Judy Paul is one of a handful of Highlanders trying to progress the idea of a universal basic income (UBI), believing it to be the key to eradicating poverty in one of Ontario’s hardest hit areas
Workshops in Minden in February and Haliburton May 10 attracted about 50 people and led to healthy discussion, Paul said, with most “quite supportive” of a UBI.
“In Canada, the rich are getting richer while the poor and middle class are stagnating. People are struggling and in a lot of cases they don’t know who to turn to, what to do,” Paul said. “Introducing a basic income can help so many people in so many ways – it can help women leave abusive relationships, it can help families put food on the table, inspire people to turn their lives around.”
The UBI concept has been around Canada for more than 50 years. A program, dubbed ‘Mincome’ was rolled out in Manitoba in the 1970s, replacing several family, youth and senior allowances for select families in Winnipeg and Dauphin. The program was jointly sponsored by the federal and provincial governments at a net cost of $645 million, running for four years before being scrapped.
Program costs pegged at $81B
Research in the decades since suggest the pilot was a success. Derek Hum and Wayne Simpson, then professors at the University of Manitoba, released a joint report in 1993 that found impacts to the labour supply were minimal. There was a reduction of one per cent of annual hours worked for men, three per cent for married women, and five per cent for unmarried women.
Health economist Evelyn Forget released a report in 2020, finding a reduction in hospitalizations due to accidents and injuries, fewer mental health diagnosis and an overall reduction in poverty.
The Dauphin and Winnipeg experiments were discussed at length by Paul at her workshops.
“That’s proof of concept that UBI works, it has a positive impact,” she said.
Haliburton County sits alongside Manitoulin Island as having the highest poverty rate in Ontario. According to statistics posted by the City of Kawartha Lakes Haliburton Poverty Reduction Roundtable, 17.2 per cent of the County’s population is considered low-income, while 18.5 per cent of children live in low-income households. Around half of the people who rent report spending more than 30 per cent of their income on shelter costs.
The Haliburton, Kawartha, Pine Ridge District Health Unit estimated in a 2022 report that 10.9 per cent of households across the region are considered food insecure.
Paul pointed to the pilot launched in Ontario in 2017, where 4,000 people from Lindsay, Thunder Bay, Hamilton, Brantford, and Brant County received benefits of $16,989 a year if they were single, and $24,027 a couple, as further validation a UBI can work.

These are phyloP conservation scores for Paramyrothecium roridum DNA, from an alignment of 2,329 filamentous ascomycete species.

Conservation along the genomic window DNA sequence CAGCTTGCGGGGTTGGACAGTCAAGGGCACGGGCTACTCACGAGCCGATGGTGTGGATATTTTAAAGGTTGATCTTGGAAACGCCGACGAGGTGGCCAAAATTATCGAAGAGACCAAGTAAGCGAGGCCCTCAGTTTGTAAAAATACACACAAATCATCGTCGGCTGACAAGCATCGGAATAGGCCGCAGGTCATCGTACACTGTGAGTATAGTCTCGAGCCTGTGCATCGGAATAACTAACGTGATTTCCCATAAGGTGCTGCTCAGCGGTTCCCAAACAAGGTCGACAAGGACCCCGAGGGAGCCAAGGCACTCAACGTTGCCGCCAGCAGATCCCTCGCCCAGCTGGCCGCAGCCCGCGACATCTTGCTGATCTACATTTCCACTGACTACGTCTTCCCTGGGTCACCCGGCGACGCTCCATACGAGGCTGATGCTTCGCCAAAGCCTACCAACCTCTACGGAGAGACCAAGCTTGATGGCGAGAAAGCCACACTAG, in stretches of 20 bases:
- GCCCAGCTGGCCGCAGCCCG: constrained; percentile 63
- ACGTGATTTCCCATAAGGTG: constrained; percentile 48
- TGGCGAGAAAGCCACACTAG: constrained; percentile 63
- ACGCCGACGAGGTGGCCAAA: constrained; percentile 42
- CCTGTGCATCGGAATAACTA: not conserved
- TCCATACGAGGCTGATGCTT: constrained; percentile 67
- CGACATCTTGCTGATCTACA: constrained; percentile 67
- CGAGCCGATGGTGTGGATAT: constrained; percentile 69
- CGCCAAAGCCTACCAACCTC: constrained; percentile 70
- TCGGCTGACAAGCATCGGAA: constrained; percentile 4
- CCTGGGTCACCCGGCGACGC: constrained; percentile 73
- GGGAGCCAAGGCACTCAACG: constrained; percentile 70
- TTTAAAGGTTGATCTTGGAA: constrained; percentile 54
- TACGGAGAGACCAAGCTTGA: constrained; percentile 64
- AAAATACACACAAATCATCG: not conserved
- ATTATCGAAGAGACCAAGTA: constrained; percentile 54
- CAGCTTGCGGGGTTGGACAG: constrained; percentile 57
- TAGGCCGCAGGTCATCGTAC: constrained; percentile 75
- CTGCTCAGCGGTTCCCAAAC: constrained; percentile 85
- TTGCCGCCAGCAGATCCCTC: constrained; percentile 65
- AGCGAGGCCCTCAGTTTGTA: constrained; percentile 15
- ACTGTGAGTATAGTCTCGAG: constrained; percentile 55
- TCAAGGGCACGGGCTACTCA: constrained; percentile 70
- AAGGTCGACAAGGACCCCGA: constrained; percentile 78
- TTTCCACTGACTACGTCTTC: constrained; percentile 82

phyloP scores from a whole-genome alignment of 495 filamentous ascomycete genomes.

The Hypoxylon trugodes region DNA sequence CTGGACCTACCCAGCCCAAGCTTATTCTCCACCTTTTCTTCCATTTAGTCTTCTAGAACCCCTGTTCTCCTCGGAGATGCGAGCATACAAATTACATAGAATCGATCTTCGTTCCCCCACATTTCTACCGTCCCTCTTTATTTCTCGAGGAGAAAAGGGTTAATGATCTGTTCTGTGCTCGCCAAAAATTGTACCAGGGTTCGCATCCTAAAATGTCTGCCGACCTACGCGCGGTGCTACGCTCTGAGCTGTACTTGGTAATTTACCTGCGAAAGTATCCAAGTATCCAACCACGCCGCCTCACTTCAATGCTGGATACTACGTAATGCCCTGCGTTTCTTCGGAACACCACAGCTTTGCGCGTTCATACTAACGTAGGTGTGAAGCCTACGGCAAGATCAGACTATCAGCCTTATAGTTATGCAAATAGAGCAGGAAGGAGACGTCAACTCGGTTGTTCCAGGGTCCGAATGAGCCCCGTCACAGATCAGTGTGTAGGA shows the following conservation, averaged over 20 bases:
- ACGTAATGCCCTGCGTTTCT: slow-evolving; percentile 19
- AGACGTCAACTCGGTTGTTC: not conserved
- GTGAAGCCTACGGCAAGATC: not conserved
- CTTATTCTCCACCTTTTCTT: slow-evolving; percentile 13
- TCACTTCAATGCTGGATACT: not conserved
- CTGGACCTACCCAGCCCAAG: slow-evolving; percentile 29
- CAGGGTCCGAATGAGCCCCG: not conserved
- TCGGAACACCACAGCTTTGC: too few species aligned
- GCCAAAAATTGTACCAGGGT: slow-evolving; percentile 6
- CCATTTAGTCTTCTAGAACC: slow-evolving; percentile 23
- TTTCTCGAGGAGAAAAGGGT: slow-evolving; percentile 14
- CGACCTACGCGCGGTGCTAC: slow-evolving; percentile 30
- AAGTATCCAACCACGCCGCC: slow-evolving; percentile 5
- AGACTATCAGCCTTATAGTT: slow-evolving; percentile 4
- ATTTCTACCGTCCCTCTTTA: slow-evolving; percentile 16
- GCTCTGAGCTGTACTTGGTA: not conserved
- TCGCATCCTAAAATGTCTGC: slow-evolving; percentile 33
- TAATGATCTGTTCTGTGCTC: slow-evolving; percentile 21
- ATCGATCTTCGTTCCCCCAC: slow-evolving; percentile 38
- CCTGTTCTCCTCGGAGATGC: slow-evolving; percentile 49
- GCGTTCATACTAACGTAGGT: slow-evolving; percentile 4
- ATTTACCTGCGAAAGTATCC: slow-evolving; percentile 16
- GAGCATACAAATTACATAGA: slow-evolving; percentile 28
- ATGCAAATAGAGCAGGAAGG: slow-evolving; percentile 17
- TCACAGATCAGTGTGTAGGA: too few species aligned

A survey by the Basic Income Canada Network (BICN) in 2020 found the initiative, which was scrapped by the newly-elected Ford government in 2019, led to significant decrease in stress, anxiety and other mental health issues of participants. Respondents reported the basic income helped them better manage their work and home lives.
In 2022, the office of the parliamentary budget officer said a basic income like the one piloted in Ontario would cost $81 billion to roll out nationally, with a net cost of $45 billion if existing federal anti-poverty spending were re-directed toward the basic income. It was estimated more than 7.5 million people would qualify to receive the benefit.
‘Need in Highlands significant’
Susan Hubay leads a Peterborough-based chapter of Coalition Canada, a group committed to advocating for basic income. Speaking with The Highlander, she said she’s encountered a lot of County residents in the eight years she’s spent working on the file, noting the need in the Highlands is “significant.”
“People cannot reach their potential if they’re struggling every day trying to keep food on the table or a roof over their head. We need something in Canada that covers those basic needs,” Hubay said. “We’re looking for a guaranteed income that will put people over the poverty line.”
A living wage in the County was pegged at $19.05 by HKPR in 2020, which works out to just over $37,000 per year on a full-time schedule.
Paul shared details of a report compiled by the BICN in 2021 that outlines three potential scenarios for UBI rollout. The first would see adults aged 18 to 64 qualify for a maximum of $22,000 per year if single, or $31,114 a couple, based on other earnings, at a cost of $134 billion.
The second would see all adults qualify for those amounts, at a cost of $187 billion. Option three would feature a universal benefit for all adults over the age of 18, receiving $22,000 regardless of family status or other income. This model would run $637 billion annually.
The authors, Chandra Pasma, an MPP in Ottawa West-Nepean, and Sheila Regehr, executive director of the National Council of Welfare, said the lowest income families would see their disposable income increase by more than 350 per cent, with poverty being almost eliminated.
Hubay said any UBI program would need to be a joint venture between the federal and provincial governments.
Haliburton-Kawartha Lakes-Brock MP Jamie Schmale doesn’t believe UBI is the answer.
“Canada is over $1 trillion in debt. Canada doesn’t have a lot of fiscal room… so the issue is, where are you getting the money from to pay for this?” he asked. “I’m open to supporting anything that will make the lives of people in the riding better, but there has to be a significant plan to [move forward] with something like that.”
Paul said she’s committed to the fight and is considering launching a Haliburton-based UBI group.